Amazon has announced the end of the LoveFilm By Post DVD rental service, 15 years after it launched.
Citing a “decreasing demand” for the service, Amazon - who acquired the company in 2011 along with it’s 1.4 million subscribers - has announced that the service will cease operations in October. "We have very much enjoyed delivering the Lovefilm By Post service to our customers," read a statement. "However, over the last few years we've seen a decreasing demand for DVD and Blu-ray rental as customers increasingly move to streaming. We are committed to finding alternative roles for all Lovefilm employees within Amazon."
Amazon has been notoriously coy about the number of subscribers to it’s streaming service, Prime, but some estimates place the figure somewhere between 65 million and 80 million globally. However, while the streaming service may be popular, the demise of Lovefilm is a blow for die-hard movie fans. Several customers have taken to twitter to vent their frustration at the demise of DVD rentals as streaming surges ahead in popularity.
“Farewell LOVEFiLM By Post. You had a better back catalogue than Netflix, Sky Movies, or Amazon Prime Video,” wrote @simonUK. “A shame that Amazon is closing down #lovefilm. I've relied on it for over 12 years or so. Can anyone recommend a UK equivalent?” wrote @LastPicBlog. Equivalents such as Cinema Paradiso do exist, providing lovers of physical film media with options from over 90,000 titles, and no doubt many avid movie lovers will switch over to the service in hopes of continuing to discover cinema new and old.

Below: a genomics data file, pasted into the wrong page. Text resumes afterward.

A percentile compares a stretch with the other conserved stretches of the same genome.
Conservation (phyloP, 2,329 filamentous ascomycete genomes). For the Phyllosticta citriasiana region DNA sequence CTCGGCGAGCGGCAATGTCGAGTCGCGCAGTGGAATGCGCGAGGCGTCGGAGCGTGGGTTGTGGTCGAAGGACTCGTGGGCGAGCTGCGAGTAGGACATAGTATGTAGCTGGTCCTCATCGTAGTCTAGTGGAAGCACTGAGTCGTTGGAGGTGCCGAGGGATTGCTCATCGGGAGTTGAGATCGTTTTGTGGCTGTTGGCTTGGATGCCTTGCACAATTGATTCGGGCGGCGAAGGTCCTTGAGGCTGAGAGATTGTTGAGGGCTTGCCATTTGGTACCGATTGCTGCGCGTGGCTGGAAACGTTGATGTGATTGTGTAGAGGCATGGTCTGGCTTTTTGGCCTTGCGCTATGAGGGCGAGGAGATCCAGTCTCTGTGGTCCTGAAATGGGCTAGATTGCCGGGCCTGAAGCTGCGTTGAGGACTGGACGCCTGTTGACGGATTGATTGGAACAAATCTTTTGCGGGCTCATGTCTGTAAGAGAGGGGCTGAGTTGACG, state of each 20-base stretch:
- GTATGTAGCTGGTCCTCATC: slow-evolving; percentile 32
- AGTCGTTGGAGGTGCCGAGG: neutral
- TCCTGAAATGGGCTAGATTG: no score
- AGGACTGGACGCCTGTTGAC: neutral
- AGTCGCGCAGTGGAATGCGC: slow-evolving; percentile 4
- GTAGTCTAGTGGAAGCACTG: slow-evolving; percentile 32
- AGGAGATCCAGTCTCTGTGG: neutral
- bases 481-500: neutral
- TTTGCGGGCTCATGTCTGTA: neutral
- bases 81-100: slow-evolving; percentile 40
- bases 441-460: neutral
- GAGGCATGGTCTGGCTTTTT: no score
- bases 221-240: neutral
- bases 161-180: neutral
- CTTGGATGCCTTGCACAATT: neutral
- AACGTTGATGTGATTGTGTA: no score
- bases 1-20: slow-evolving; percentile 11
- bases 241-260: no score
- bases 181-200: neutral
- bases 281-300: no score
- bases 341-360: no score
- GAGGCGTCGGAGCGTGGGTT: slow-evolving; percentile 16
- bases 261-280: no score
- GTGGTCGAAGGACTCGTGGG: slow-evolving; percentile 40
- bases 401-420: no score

Pioneers in the field
The premise was a simple one - for a monthly fee, subscribers could order DVDs or Blu-rays through the post, and simply return them back once finished.
The service went through a massive growth period, and thanks to ten mergers, it became one of the largest online DVD rental services throughout the UK and wider Europe. There was at one point a download service to accompany the postal rental, although this ceased operations in 2011. For people with limited access to amenities or indeed anyone who doesn’t want to be beholden to broadband speed when streaming, physical DVD rental proved absolutely ideal. The service also catered to film buffs by offering a wide range of different and often niche titles.
However, as the way in which we consume media is evolving, the focus is becoming more and more on streaming. The success of paid-for services like Netflix and the emergence of original programming along with movie rentals is altering the film landscape; it is thought that by 2020, Netflix and Amazon will overtake UK cinema box office spending. According to figures from PwC, spending for on-demand streaming services will grow by over 30 per cent to £1.42 billion at the turn of the decade. “Demand for internet video shows no signs of slowing down,” said Phil Stokes, UK head of entertainment and media at PwC. “The figures do not signal the death of film. Look at the box office performance of films such as Star Wars: Rogue One or Fantastic Beasts and Where to Find Them to see the significant amount of enthusiasm for blockbuster movies out there.”
Postal DVD service still available
In an article in The Guardian, journalist Ian Dunt laments the loss of the DVD postal service, noting that streaming services are not a replacement for this niche market. “Streaming services are for people who want to watch something when they get home and aren’t really that fussed what it is. They’re not for people who will carefully write down the names of films when they read a good review, or whose first response to a film they loved is to watch everything else that director ever did. They struggle to cater for people with specific tastes, who are into Korean horror or screwball comedies from the 1930s and 40s. But Lovefilm did.”
For those movie buffs still looking for their fix of screwball comedies, there is hope. Services like Cinema Paradiso exist, providing post rental for DVD and Blu Ray titles, and giving lovers of traditional film media formats access to a similar service.